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Former St. Louisan T.S. Eliot's Non-St. Louisan Wife Dies; Responsible for Existence of Cats


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Valerie Eliot in 2006.
Valerie Fletcher first became obsessed with T.S. Eliot when, as a fourteen-year-old schoolgirl in Reading, England, she heard a recording of John Gielgud reading Eliot's "Journey of the Magi." By 1950, she had succeeded in become his secretary at the publisher Faber & Faber, where he worked as a director.

Their courtship moved at a pace that could be charitably described as glacial. Knowing that Eliot was besieged by poetry groupies, whom he escaped by ducking into the bathroom (ah, yes, the world was a different place back then), Valerie instead decided the best way to win his affection was by becoming the most efficient secretary ever.

"I can't get to know her at all," Eliot complained to one of his other lady companions. "She shuts up like a clam."

He eventually proposed by slipping a note into a pile of papers she was supposed to type up. After she accepted, he asked, "Do you know my Christian name?"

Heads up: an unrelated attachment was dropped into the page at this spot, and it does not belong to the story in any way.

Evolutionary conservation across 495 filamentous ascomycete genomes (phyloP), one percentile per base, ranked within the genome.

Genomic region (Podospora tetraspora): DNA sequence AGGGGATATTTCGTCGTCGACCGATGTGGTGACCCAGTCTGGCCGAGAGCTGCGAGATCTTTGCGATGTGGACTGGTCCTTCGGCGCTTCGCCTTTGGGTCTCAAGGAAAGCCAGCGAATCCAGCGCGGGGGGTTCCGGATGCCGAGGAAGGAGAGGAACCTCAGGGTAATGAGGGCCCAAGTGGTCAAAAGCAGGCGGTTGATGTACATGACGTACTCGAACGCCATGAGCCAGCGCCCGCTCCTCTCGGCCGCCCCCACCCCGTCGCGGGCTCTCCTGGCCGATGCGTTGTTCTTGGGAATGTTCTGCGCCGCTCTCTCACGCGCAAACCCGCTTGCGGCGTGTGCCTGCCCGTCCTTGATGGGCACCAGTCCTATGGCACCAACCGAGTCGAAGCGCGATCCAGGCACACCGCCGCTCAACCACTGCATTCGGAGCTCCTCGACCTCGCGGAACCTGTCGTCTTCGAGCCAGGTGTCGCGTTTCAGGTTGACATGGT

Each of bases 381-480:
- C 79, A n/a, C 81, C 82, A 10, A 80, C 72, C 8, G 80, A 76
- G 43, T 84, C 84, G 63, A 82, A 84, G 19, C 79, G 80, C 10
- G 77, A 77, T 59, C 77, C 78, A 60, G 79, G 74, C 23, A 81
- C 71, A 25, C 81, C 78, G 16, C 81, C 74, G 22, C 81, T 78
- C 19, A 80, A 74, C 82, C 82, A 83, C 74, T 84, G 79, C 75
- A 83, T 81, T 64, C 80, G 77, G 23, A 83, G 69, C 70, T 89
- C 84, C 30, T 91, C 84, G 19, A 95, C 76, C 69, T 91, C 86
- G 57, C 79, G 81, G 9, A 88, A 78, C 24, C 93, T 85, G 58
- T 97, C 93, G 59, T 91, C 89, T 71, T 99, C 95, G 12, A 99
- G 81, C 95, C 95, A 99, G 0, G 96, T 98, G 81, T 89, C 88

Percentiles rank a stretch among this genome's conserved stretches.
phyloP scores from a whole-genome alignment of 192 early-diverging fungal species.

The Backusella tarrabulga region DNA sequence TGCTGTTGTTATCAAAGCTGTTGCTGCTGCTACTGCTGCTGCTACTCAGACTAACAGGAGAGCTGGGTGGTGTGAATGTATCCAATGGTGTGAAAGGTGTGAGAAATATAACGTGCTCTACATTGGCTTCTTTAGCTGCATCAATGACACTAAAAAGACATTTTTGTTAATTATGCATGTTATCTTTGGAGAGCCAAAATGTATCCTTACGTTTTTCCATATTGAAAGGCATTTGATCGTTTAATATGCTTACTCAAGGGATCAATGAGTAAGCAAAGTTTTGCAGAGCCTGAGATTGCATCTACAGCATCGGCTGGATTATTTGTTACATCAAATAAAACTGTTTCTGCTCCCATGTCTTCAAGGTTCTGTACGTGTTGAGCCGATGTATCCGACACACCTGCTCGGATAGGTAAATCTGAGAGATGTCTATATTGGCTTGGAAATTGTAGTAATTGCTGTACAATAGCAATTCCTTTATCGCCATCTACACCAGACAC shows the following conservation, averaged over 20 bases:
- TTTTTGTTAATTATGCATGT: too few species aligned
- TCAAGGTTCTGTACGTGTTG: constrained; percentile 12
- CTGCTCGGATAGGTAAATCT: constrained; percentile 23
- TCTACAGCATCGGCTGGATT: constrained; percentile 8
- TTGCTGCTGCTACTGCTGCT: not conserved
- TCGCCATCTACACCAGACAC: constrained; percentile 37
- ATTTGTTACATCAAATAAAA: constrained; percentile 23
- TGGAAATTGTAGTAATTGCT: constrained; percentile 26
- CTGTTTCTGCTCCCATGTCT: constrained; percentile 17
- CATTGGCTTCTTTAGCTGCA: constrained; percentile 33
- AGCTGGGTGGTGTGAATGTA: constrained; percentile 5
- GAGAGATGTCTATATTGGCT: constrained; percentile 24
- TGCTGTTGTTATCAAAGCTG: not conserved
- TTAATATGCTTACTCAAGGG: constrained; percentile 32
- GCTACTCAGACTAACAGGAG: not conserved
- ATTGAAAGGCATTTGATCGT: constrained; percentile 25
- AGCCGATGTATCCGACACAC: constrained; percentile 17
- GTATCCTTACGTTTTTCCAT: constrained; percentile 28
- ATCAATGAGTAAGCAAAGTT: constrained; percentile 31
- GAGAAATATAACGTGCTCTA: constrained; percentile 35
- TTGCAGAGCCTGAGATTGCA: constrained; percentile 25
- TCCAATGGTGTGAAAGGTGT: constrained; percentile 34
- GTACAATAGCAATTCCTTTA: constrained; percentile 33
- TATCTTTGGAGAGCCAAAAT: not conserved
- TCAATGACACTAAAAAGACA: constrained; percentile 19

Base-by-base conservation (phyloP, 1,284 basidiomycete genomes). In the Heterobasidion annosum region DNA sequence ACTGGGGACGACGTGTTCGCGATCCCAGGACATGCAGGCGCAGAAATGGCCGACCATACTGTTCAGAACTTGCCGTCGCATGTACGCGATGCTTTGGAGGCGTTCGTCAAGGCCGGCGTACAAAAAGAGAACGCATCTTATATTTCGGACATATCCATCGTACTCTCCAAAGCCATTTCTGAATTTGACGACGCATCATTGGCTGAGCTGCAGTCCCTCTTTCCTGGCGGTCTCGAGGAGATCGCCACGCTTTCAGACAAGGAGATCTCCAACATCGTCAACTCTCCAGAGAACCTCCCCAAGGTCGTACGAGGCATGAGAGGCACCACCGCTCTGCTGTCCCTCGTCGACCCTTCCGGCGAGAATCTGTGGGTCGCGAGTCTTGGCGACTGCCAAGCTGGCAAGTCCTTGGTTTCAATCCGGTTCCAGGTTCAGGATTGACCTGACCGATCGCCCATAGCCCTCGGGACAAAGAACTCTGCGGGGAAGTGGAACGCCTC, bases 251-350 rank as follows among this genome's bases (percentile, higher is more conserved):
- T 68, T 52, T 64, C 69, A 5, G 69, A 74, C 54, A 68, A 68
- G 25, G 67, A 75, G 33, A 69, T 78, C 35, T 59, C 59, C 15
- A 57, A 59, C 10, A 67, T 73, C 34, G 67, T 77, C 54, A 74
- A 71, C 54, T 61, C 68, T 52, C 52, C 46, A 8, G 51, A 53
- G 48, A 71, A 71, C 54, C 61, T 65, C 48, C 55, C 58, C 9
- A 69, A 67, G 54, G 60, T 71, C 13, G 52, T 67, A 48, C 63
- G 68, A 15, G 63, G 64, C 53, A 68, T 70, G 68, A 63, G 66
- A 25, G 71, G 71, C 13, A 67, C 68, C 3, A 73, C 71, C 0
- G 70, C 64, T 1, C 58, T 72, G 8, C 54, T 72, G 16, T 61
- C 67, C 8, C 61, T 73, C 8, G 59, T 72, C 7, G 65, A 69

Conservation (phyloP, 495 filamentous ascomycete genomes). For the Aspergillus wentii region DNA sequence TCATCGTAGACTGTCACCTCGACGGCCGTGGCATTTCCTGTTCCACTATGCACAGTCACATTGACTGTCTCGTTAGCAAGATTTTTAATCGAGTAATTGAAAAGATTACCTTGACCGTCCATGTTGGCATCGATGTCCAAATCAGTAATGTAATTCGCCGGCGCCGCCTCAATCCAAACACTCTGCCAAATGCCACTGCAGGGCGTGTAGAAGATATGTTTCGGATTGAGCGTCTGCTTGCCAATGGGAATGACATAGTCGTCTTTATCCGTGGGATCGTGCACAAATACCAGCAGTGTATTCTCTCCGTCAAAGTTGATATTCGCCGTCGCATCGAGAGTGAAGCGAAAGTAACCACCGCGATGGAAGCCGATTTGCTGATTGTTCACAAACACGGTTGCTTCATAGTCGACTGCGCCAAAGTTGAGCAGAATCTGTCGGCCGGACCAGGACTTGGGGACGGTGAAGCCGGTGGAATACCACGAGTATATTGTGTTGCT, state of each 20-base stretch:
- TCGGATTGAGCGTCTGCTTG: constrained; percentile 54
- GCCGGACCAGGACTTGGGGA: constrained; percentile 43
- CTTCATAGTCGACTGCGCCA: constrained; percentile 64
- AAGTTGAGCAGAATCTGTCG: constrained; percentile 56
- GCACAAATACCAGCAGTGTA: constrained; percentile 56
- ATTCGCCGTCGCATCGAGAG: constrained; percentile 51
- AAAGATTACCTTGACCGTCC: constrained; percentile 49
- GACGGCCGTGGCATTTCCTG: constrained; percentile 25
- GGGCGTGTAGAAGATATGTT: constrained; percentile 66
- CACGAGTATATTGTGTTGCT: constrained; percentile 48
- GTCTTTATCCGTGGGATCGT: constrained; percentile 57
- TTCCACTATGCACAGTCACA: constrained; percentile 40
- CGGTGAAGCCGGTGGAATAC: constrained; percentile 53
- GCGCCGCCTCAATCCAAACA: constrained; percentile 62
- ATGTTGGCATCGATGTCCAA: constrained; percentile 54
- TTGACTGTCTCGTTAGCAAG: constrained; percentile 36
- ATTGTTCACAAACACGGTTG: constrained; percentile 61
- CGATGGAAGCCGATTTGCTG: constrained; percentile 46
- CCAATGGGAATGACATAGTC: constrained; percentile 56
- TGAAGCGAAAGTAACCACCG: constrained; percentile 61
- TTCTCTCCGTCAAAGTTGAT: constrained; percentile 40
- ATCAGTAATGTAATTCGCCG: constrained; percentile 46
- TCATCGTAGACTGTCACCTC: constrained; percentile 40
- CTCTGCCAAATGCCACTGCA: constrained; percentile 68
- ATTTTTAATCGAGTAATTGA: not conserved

They finally married in 1957. The marriage was a happy one, marked by long evenings spent eating cheese and playing Scrabble. More significantly, Eliot's first miserable marriage, which ended with Vivienne's death in 1947, though the couple had, technically, separated in 1933, inspired his greatest work, including "The Waste Land" and "Four Quartets."

By contrast, during his marriage to Valerie, Eliot wrote no more poetry, except this, the dedication to his 1958 play The Elder Statesman:

To whom I owe the leaping delight
That quickens my senses in our wakingtime
And the rhythm that governs the repose of our sleepingtime,
The breathing in unison
Of lovers whose bodies smell of each other
Who think the same thoughts without need of speech
And babble the same speech without need of meaning.

The feeling was apparently mutual.

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